The first step to getting a Series 6 license is to pass the FINRA SIE Exam - or to have been grandfathered in by holding a FINRA representative-level registration on October 1, 2018. See our Achievable SIE program for more info.
The second step to getting your Series 6 license is to be sponsored by a FINRA-registered firm or a self-regulatory organization (SRO), typically your employer. After that, all you need to do is study and pass the test.
The Series 6 exam - the Investment Company and Variable Contracts Products Representative Qualification Examination (IR) - is designed to test the competency of an entry-level candidate to perform their job as an investment company and variable contracts products representative. Passing the Series 6 is required for representatives to sell these products.
When you buy the Achievable Series 6 course, you'll get access to our extensive question bank of 800+ chapter quizzes and 35+ practice exams.
Our practice exams are carefully constructed to match what you'll see on the actual Series 6, based on over a decade of training experience. Furthermore, our math-based questions are templatized so that you see different numbers each time, ensuring that you're learning the underlying concept and not just the right answer.
The Series 6 exam - the Investment Company and Variable Contracts Products Representative Qualification Examination (IR) - is designed to test the competency of an entry-level candidate to perform their job as an investment company and variable contracts products representative. The exam seeks to measure the degree to which each candidate can perform the critical functions of such a representative, and ensure that all proper rules and regulations are followed in the candidate's execution of the role.
The Series 6 exam was created to qualify candidates as Investment Company and Variable Contracts Products representatives. The exam seeks to measure the degree to which each candidate can perform the critical functions of such a representative, and ensure that all proper rules and regulations are followed in the candidate's execution of the role.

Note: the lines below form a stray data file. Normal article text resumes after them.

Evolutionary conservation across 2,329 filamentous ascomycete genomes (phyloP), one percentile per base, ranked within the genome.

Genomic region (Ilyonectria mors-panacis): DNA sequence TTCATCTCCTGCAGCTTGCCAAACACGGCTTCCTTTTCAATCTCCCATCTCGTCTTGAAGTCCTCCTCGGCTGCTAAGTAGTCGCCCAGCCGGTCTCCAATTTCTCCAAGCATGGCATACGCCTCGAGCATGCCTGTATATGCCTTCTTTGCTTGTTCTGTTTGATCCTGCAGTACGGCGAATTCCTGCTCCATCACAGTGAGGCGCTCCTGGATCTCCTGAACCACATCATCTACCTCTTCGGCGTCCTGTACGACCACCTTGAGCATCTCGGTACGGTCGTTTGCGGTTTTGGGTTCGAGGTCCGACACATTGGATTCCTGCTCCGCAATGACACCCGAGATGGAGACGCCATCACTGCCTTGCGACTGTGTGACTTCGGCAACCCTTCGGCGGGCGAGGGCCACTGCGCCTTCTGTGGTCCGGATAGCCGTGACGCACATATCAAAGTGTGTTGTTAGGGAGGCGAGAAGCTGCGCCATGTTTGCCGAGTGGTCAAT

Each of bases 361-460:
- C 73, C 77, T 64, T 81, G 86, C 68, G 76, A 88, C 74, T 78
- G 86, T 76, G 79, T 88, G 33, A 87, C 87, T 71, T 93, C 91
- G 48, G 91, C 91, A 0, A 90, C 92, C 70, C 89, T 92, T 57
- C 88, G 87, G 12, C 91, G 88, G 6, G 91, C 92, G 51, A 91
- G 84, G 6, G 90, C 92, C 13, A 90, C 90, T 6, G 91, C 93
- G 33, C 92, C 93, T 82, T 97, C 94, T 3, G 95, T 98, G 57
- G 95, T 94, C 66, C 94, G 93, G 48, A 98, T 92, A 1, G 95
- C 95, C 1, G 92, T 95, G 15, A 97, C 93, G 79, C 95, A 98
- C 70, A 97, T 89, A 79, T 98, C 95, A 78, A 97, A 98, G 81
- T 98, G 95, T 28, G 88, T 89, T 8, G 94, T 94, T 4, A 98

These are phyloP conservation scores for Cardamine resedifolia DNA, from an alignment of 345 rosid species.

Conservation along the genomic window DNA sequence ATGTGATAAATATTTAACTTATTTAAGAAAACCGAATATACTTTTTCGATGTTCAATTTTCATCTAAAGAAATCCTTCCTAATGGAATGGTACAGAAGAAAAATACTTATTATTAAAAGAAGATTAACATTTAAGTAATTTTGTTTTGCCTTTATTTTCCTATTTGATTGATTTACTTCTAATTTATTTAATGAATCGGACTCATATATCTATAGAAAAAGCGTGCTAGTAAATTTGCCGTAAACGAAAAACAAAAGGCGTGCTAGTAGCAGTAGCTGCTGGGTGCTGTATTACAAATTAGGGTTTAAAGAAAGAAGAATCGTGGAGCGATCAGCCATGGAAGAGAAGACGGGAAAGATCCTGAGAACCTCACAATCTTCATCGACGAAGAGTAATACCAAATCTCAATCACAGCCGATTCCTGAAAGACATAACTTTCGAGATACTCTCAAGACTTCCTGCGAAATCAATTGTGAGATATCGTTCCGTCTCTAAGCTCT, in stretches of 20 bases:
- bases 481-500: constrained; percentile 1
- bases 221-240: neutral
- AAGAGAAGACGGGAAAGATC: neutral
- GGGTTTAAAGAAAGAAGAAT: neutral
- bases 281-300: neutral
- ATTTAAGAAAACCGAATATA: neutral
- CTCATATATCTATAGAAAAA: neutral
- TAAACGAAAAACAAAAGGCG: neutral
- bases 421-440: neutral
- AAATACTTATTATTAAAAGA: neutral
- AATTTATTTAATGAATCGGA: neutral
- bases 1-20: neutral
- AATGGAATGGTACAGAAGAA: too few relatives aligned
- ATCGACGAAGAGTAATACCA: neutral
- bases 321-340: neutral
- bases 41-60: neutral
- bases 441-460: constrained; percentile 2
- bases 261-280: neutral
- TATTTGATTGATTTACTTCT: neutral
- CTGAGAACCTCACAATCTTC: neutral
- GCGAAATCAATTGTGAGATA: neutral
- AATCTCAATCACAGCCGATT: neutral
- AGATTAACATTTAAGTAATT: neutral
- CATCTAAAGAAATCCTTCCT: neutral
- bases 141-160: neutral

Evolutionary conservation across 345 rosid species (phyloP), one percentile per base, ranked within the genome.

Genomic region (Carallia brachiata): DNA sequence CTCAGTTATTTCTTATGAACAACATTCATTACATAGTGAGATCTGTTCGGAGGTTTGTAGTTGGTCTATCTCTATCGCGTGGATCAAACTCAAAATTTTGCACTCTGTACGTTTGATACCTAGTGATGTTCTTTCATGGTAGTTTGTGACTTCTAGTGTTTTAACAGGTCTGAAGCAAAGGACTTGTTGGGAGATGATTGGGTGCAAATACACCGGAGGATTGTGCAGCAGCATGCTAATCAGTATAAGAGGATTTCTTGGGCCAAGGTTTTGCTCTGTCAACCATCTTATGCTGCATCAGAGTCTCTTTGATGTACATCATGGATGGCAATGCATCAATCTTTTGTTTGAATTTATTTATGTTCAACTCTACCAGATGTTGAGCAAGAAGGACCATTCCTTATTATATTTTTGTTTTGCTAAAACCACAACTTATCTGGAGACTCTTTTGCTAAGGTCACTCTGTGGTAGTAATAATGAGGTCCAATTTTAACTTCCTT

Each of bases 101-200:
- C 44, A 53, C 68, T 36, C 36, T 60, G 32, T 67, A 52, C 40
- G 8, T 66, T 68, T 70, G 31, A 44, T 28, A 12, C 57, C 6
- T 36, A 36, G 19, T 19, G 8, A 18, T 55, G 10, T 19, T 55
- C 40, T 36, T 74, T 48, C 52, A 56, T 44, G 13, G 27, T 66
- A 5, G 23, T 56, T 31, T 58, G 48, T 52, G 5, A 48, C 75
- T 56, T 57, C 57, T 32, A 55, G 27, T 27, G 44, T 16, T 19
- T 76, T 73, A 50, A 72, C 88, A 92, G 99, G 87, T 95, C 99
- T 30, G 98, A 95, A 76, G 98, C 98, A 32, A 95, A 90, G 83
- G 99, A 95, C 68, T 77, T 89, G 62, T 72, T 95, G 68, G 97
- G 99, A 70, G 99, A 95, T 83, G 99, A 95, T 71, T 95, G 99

The Series 6 exam is hosted by FINRA and costs $75 to register. Participants have 1 hour 30 minutes to answer 50 multiple-choice questions. The passing score is 70% (35/50).
The Series 6 has a co-requisite for licensing with the Securities Industry Essentials (SIE) exam. Both exams must be completed in order to become fully licensed with your FINRA Series 6.
You need to be sponsored by a FINRA member firm or a self-regulatory organization (SRO), typically your employer, in order to register for and take the Series 6 exam. You will also need to fill out and submit Form U4, which can be found on and submitted electronically on FINRA's website.
The Series 6 exam is administered via computer. A tutorial on how to take the exam is provided prior to taking the exam.
Each candidate's exam includes 5 additional, unidentified pretest items that do not contribute toward the candidate's score. The pretest items are randomly distributed throughout the exam. Therefore, each candidate's exam consists of a total of 55 items (50 scored and 5 unscored).
There is no penalty for guessing. Therefore, candidates should attempt to answer all items.
Candidates will be allowed 90 minutes to complete the Series 6 exam.
Candidates are not permitted to bring reference materials to their testing session. Severe penalties are imposed on candidates who cheat or attempt to cheat on FINRA-administered exams.